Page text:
O'Keefe calls for three-man spin attack for Asian Tests

Ashton Agar and Mitchell Swepson are ready to step up and partner Nathan Lyon in the subcontinent next year, according to Steve O'Keefe

Former Test tweaker Steve O'Keefe says Australia should consider playing three frontline spinners in the same XI on their eight-Test tour of Asia next year as they look to end their decade-long drought in the subcontinent.

Australia are scheduled to play away Tests against India, Pakistan and Sri Lanka in 2022, which is set to include a return to Pakistan for the first time since 1998 having recently played them on neutral territory in the UAE.

O'Keefe, who famously took a match-winning haul of 14 wickets on Australia's 2017 tour of India, says Mitchell Swepson and Ashton Agar are both ready to support frontline tweaker Nathan Lyon on the subcontinent, and suggested Agar's batting ability could allow selectors to pick all three in the same side.

"I think we're in as good a place as we've ever been from a bowling point of view," said O'Keefe, who has confirmed he will play another season in the KFC BBL with the Sydney Sixers.

"With Ashton batting as well as he is, you could play all three.

"I think we need to start looking at three spinners as well as a quick and a medium pacer. That would be my five bowling options in some of the conditions you encounter over there.

"In the past, we've generally gone, 'we'll play what's best for us, which is three fast bowlers'. But I think it's so hard in that heat and those conditions for those guys to have success."

The last of O'Keefe's nine Tests came in Bangladesh four years ago, when he joined Lyon and Agar in a three-man spin attack alongside frontline paceman, Pat Cummins, and seam-bowling allrounder, Hilton Cartwright.

Image Id: D06EB708EFE040A3A761BAB774F66635 Image Caption: O'Keefe was favoured by the pitch conditions in the subcontinent during his Test career // Getty

The emergence of Cameron Green means Australia will likely have an extra seam-bowling option in their top six next year, while Agar showed his all-round ability with a hundred in the Marsh Sheffield Shield last season.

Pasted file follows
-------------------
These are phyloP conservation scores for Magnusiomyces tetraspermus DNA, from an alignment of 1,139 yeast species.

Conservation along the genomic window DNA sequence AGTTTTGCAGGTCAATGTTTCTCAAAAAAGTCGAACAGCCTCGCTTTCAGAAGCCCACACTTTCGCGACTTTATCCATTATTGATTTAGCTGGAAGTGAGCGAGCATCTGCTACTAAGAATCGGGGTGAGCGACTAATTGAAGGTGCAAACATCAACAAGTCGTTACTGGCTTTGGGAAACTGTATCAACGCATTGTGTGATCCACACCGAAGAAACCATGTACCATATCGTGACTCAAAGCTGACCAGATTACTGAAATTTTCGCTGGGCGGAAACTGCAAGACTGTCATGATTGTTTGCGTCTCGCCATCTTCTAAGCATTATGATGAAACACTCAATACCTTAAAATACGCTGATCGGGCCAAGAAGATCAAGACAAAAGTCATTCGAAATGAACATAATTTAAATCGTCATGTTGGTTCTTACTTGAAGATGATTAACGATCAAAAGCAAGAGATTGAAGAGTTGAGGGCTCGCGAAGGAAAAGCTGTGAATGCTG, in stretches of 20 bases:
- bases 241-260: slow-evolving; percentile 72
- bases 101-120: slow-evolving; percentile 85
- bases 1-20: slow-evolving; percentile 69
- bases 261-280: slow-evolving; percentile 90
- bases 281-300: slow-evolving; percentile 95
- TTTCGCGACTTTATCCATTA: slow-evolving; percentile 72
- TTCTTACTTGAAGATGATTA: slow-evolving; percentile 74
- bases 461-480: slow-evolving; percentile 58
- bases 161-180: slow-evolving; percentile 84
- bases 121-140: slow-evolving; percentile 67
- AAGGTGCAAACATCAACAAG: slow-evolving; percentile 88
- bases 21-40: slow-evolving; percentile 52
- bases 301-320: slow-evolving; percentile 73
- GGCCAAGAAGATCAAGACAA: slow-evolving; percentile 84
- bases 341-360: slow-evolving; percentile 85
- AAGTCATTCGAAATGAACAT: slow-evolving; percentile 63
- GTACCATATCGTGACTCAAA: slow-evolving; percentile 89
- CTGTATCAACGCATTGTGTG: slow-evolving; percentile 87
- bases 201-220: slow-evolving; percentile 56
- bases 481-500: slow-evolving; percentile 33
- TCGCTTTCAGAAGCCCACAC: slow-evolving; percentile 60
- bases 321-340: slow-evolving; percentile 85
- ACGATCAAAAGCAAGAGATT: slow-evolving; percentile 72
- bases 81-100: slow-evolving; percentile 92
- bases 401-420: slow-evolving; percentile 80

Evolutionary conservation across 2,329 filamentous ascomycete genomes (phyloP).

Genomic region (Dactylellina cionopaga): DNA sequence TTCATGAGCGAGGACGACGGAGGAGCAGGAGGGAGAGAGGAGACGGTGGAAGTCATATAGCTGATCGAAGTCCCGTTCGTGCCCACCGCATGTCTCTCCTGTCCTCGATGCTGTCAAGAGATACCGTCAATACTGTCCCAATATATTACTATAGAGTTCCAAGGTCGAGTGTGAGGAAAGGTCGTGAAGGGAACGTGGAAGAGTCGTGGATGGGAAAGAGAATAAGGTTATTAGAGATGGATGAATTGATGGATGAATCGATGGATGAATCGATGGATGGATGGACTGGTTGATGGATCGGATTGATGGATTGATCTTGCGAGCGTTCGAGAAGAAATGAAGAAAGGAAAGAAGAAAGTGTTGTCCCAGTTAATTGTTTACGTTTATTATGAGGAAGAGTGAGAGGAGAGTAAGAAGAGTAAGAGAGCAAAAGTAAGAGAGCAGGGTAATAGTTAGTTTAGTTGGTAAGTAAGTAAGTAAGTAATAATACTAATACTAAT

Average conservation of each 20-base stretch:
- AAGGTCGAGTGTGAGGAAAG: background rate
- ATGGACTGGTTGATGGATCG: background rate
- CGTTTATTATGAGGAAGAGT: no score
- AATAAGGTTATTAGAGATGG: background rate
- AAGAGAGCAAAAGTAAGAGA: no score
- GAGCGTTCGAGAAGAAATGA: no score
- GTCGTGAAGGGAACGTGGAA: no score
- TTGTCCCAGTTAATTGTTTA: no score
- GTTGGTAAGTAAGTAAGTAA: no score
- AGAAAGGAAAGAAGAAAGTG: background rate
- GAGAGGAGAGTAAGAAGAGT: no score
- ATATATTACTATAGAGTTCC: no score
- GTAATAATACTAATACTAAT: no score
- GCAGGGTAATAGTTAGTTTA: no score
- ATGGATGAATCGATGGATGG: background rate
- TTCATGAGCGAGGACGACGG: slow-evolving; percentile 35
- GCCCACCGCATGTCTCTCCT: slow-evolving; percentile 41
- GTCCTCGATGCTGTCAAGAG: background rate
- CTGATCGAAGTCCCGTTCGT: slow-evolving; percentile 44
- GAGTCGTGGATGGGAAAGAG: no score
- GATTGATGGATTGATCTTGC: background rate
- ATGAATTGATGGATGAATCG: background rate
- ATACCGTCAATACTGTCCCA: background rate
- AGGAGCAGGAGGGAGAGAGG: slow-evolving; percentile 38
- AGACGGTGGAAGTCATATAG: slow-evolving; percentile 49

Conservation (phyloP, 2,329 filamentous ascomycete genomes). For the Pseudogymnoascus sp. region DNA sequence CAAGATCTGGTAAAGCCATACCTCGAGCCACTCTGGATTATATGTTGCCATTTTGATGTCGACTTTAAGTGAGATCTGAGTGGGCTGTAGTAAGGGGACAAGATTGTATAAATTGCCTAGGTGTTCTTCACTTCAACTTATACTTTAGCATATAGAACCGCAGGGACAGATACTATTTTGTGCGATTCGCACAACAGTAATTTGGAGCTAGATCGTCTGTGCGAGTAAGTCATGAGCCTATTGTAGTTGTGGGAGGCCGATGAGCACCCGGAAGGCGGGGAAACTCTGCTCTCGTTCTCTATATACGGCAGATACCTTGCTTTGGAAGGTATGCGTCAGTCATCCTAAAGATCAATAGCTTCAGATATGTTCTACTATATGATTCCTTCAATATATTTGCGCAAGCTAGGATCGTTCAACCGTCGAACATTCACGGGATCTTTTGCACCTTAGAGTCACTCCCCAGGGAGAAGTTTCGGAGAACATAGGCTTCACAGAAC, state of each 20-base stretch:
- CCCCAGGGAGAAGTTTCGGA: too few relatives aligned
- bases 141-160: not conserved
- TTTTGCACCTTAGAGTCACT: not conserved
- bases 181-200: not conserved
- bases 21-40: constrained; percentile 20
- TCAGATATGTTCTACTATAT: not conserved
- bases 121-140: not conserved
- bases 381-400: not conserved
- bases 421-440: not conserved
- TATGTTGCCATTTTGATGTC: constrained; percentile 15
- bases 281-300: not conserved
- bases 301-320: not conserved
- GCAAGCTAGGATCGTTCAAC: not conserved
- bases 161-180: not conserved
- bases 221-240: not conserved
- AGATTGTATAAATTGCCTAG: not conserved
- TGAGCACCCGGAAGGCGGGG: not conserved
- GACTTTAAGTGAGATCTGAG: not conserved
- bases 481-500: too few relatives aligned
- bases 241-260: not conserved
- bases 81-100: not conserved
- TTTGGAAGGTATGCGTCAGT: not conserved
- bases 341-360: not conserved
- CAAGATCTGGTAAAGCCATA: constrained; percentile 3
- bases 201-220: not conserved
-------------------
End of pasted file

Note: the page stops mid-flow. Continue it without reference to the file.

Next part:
Swepson is currently the second Test spinner in line behind Lyon following a breakout Shield campaign last summer, when he took 32 wickets in five games as Queensland won the title.

Finger spinners have generally had more success in Asia than leg-spin bowlers, with legendary wrist spinners like Shane Warne and Mushtaq Ahmed both having better career records outside of Asia than in it.

But O'Keefe believes picking three slow bowlers in the same side would allow Swepson to be deployed as an attacking weapon and says Agar's control as a left-arm finger spinner would allow both Lyon and Swepson to thrive.

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"Players in the subcontinent will pray on any loose deliveries ... and that's hard with leg-spin because you've got to be so accurate to build pressure," he said.

"But the beauty of playing Nathan Lyon with Ashton Agar or if you went with all three, Nathan is an attacking, over-the-top spin bowler who can be aggressive, then someone like Ashton could really control (the game) and bring the run rate down to two or three an over.

"When you look at the Indian spinners (Ravichandran Ashwin and Ravindra Jadeja) bowling well, that's genuinely how they work ... one will contain and one will be the wicket-taker.

"So I think it's important for those guys to get some opportunities to bowl together, whether that's in some lead-up games for Aussie A or tour games over there, to get the synergy right of bowling together. I think they'll have success."

Agar, who is over six-foot-tall, spoke this week about how he's learning to alleviate the impact his tall frame has on his bowling, which can produce important bounce in Australia but can be far less effective in spinning conditions.

Low to high: Agar outlines Bangladesh's spin skills

O'Keefe said producing extra bounce was a handicap Lyon has been able to overcome on recent tours of Asia, adding the Western Australian is already showing an ability to do the same.

"The challenge for Nathan at times was to hit the stumps," O'Keefe said of the off-spinner, who has averaged just 22 from his past eight Tests in Asia compared to 43 from his first 11 Tests in the subcontinent.

"Because he spun the ball, got so much bounce and was a bit taller, it is a skill to be able to hit the stumps when there's a lot going on in the wicket. Nathan, in his last Test in Bangladesh, he really worked it out. He got a lot more LBWs, he wasn't afraid to bowl ugly, bowl square spinners and slide the ball on a bit fuller and a bit quicker.

"You can't change your height, but you can certainly change your arm and Ashton's doing that. He's bowling a bit more round-arm, he's bowling some seam-up stuff where the ball just skids on.

"I think he's well placed. He doesn't just bowl the same ball every ball, he really thinks about it and he's a student of spin. With all this international experience and with him trying new things and having some success, it'll really put him in good stead when these tours come."